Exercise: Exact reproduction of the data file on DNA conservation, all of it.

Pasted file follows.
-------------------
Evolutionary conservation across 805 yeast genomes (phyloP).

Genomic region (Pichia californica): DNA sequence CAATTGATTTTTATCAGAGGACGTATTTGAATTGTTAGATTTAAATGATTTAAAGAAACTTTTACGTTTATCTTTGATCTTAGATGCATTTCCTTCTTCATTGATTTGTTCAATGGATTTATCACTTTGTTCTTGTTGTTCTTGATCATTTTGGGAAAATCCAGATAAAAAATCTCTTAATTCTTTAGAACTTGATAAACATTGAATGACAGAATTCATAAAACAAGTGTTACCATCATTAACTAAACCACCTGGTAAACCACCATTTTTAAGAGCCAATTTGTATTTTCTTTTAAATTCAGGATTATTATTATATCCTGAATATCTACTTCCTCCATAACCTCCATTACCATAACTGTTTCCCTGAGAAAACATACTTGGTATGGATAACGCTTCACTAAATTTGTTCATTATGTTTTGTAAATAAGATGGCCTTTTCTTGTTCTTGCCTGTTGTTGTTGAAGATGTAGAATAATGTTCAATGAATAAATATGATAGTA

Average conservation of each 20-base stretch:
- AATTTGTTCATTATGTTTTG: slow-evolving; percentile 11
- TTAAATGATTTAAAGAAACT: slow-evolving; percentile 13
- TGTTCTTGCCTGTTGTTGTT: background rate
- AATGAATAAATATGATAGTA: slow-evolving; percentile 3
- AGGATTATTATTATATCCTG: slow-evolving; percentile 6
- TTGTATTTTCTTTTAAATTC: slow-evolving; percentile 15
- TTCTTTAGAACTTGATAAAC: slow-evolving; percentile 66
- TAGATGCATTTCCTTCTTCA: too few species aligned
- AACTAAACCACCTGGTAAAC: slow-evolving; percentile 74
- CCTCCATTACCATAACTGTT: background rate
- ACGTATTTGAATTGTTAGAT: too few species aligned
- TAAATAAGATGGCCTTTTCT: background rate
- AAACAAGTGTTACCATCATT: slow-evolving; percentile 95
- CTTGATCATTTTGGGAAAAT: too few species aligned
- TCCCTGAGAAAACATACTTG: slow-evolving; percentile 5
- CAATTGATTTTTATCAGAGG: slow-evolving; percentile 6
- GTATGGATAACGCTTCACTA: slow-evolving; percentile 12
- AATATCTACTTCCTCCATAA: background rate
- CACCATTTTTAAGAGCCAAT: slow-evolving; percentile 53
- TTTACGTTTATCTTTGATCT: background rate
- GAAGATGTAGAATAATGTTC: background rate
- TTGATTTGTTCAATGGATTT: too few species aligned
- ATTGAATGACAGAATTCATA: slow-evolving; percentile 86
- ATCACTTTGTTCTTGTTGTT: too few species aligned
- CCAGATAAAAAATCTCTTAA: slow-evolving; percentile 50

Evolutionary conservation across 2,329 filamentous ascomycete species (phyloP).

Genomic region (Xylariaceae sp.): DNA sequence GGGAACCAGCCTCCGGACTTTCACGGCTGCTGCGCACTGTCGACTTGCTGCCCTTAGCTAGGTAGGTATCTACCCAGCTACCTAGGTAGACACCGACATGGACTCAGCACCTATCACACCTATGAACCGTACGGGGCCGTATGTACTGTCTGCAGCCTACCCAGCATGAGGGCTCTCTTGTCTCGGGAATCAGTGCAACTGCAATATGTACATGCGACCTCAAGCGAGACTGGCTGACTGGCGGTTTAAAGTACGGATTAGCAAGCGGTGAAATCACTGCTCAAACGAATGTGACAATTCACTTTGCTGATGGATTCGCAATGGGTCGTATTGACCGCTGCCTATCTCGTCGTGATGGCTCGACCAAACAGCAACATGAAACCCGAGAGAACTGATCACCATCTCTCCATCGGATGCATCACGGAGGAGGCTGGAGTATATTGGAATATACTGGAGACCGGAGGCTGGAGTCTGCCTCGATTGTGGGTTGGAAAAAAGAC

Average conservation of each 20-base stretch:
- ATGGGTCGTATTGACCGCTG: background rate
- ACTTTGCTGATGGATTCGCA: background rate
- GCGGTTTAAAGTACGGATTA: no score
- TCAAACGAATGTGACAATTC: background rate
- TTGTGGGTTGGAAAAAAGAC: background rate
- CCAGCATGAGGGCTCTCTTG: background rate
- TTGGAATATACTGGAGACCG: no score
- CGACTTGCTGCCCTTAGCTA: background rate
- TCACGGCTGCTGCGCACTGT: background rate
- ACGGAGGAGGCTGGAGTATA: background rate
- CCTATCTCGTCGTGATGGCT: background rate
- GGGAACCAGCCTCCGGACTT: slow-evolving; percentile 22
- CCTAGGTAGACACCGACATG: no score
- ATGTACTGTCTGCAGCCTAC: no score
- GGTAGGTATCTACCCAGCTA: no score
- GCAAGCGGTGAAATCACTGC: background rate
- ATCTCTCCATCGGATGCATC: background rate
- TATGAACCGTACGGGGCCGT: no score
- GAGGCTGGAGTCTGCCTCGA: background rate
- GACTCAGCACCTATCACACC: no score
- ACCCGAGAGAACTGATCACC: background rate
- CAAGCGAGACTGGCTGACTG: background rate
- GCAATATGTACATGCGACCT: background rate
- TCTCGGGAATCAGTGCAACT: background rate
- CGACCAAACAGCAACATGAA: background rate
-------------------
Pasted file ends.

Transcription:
Evolutionary conservation across 805 yeast genomes (phyloP).

Genomic region (Pichia californica): DNA sequence CAATTGATTTTTATCAGAGGACGTATTTGAATTGTTAGATTTAAATGATTTAAAGAAACTTTTACGTTTATCTTTGATCTTAGATGCATTTCCTTCTTCATTGATTTGTTCAATGGATTTATCACTTTGTTCTTGTTGTTCTTGATCATTTTGGGAAAATCCAGATAAAAAATCTCTTAATTCTTTAGAACTTGATAAACATTGAATGACAGAATTCATAAAACAAGTGTTACCATCATTAACTAAACCACCTGGTAAACCACCATTTTTAAGAGCCAATTTGTATTTTCTTTTAAATTCAGGATTATTATTATATCCTGAATATCTACTTCCTCCATAACCTCCATTACCATAACTGTTTCCCTGAGAAAACATACTTGGTATGGATAACGCTTCACTAAATTTGTTCATTATGTTTTGTAAATAAGATGGCCTTTTCTTGTTCTTGCCTGTTGTTGTTGAAGATGTAGAATAATGTTCAATGAATAAATATGATAGTA

Average conservation of each 20-base stretch:
- AATTTGTTCATTATGTTTTG: slow-evolving; percentile 11
- TTAAATGATTTAAAGAAACT: slow-evolving; percentile 13
- TGTTCTTGCCTGTTGTTGTT: background rate
- AATGAATAAATATGATAGTA: slow-evolving; percentile 3
- AGGATTATTATTATATCCTG: slow-evolving; percentile 6
- TTGTATTTTCTTTTAAATTC: slow-evolving; percentile 15
- TTCTTTAGAACTTGATAAAC: slow-evolving; percentile 66
- TAGATGCATTTCCTTCTTCA: too few species aligned
- AACTAAACCACCTGGTAAAC: slow-evolving; percentile 74
- CCTCCATTACCATAACTGTT: background rate
- ACGTATTTGAATTGTTAGAT: too few species aligned
- TAAATAAGATGGCCTTTTCT: background rate
- AAACAAGTGTTACCATCATT: slow-evolving; percentile 95
- CTTGATCATTTTGGGAAAAT: too few species aligned
- TCCCTGAGAAAACATACTTG: slow-evolving; percentile 5
- CAATTGATTTTTATCAGAGG: slow-evolving; percentile 6
- GTATGGATAACGCTTCACTA: slow-evolving; percentile 12
- AATATCTACTTCCTCCATAA: background rate
- CACCATTTTTAAGAGCCAAT: slow-evolving; percentile 53
- TTTACGTTTATCTTTGATCT: background rate
- GAAGATGTAGAATAATGTTC: background rate
- TTGATTTGTTCAATGGATTT: too few species aligned
- ATTGAATGACAGAATTCATA: slow-evolving; percentile 86
- ATCACTTTGTTCTTGTTGTT: too few species aligned
- CCAGATAAAAAATCTCTTAA: slow-evolving; percentile 50

Evolutionary conservation across 2,329 filamentous ascomycete species (phyloP).

Genomic region (Xylariaceae sp.): DNA sequence GGGAACCAGCCTCCGGACTTTCACGGCTGCTGCGCACTGTCGACTTGCTGCCCTTAGCTAGGTAGGTATCTACCCAGCTACCTAGGTAGACACCGACATGGACTCAGCACCTATCACACCTATGAACCGTACGGGGCCGTATGTACTGTCTGCAGCCTACCCAGCATGAGGGCTCTCTTGTCTCGGGAATCAGTGCAACTGCAATATGTACATGCGACCTCAAGCGAGACTGGCTGACTGGCGGTTTAAAGTACGGATTAGCAAGCGGTGAAATCACTGCTCAAACGAATGTGACAATTCACTTTGCTGATGGATTCGCAATGGGTCGTATTGACCGCTGCCTATCTCGTCGTGATGGCTCGACCAAACAGCAACATGAAACCCGAGAGAACTGATCACCATCTCTCCATCGGATGCATCACGGAGGAGGCTGGAGTATATTGGAATATACTGGAGACCGGAGGCTGGAGTCTGCCTCGATTGTGGGTTGGAAAAAAGAC

Average conservation of each 20-base stretch:
- ATGGGTCGTATTGACCGCTG: background rate
- ACTTTGCTGATGGATTCGCA: background rate
- GCGGTTTAAAGTACGGATTA: no score
- TCAAACGAATGTGACAATTC: background rate
- TTGTGGGTTGGAAAAAAGAC: background rate
- CCAGCATGAGGGCTCTCTTG: background rate
- TTGGAATATACTGGAGACCG: no score
- CGACTTGCTGCCCTTAGCTA: background rate
- TCACGGCTGCTGCGCACTGT: background rate
- ACGGAGGAGGCTGGAGTATA: background rate
- CCTATCTCGTCGTGATGGCT: background rate
- GGGAACCAGCCTCCGGACTT: slow-evolving; percentile 22
- CCTAGGTAGACACCGACATG: no score
- ATGTACTGTCTGCAGCCTAC: no score
- GGTAGGTATCTACCCAGCTA: no score
- GCAAGCGGTGAAATCACTGC: background rate
- ATCTCTCCATCGGATGCATC: background rate
- TATGAACCGTACGGGGCCGT: no score
- GAGGCTGGAGTCTGCCTCGA: background rate
- GACTCAGCACCTATCACACC: no score
- ACCCGAGAGAACTGATCACC: background rate
- CAAGCGAGACTGGCTGACTG: background rate
- GCAATATGTACATGCGACCT: background rate
- TCTCGGGAATCAGTGCAACT: background rate
- CGACCAAACAGCAACATGAA: background rate